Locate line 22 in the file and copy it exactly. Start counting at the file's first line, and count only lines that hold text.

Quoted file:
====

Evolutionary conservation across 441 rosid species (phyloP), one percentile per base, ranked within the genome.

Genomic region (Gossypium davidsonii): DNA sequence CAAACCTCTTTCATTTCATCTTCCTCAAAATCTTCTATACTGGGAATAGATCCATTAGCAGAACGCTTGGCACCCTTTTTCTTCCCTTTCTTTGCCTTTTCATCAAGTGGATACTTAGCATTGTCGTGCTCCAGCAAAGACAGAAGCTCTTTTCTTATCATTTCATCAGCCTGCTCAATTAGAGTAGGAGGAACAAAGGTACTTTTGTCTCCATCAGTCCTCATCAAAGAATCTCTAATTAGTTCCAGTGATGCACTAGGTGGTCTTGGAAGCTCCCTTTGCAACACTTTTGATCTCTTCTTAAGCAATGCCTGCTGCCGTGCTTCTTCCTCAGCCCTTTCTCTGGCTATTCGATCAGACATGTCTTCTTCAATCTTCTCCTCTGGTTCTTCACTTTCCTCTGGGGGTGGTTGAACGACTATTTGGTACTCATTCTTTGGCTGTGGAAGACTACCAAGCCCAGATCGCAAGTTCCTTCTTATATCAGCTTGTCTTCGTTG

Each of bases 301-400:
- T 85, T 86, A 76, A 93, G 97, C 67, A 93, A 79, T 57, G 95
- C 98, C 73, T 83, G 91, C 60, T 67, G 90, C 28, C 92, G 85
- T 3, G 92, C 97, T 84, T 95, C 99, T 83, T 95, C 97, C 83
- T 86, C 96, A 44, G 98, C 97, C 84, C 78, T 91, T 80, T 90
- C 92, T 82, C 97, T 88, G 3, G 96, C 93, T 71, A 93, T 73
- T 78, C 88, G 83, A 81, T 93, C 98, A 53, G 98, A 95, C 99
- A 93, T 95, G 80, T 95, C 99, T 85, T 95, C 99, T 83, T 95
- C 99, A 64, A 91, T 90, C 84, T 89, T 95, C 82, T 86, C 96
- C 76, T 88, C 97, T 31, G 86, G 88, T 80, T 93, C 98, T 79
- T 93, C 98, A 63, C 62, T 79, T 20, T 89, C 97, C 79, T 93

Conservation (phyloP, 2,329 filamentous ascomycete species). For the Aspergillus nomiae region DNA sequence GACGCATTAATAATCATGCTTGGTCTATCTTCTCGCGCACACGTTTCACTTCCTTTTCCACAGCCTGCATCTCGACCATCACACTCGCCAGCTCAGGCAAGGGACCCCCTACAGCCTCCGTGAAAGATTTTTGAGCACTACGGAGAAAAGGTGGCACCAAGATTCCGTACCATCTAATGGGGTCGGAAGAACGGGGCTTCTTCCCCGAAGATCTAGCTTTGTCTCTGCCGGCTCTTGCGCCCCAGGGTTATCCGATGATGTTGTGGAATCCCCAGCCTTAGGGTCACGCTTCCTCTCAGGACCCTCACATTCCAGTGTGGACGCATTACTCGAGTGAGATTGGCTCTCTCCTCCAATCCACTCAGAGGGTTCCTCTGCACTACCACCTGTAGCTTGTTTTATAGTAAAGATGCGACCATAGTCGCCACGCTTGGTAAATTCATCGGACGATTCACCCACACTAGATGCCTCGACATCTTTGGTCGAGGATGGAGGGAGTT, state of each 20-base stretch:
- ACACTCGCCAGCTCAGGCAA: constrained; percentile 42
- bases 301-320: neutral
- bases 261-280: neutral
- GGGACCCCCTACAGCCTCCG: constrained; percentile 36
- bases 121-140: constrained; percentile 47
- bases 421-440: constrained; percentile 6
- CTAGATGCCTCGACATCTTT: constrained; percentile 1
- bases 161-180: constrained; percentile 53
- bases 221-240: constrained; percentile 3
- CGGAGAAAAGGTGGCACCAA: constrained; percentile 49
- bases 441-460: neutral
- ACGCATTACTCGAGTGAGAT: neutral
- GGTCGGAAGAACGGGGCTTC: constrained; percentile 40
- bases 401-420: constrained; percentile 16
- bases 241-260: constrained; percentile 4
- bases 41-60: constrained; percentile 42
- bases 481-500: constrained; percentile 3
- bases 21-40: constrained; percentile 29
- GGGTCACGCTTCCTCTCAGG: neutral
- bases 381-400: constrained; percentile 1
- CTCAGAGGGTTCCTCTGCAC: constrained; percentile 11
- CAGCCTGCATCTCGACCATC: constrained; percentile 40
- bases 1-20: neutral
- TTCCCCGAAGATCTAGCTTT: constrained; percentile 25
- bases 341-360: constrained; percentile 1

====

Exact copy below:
- bases 161-180: constrained; percentile 53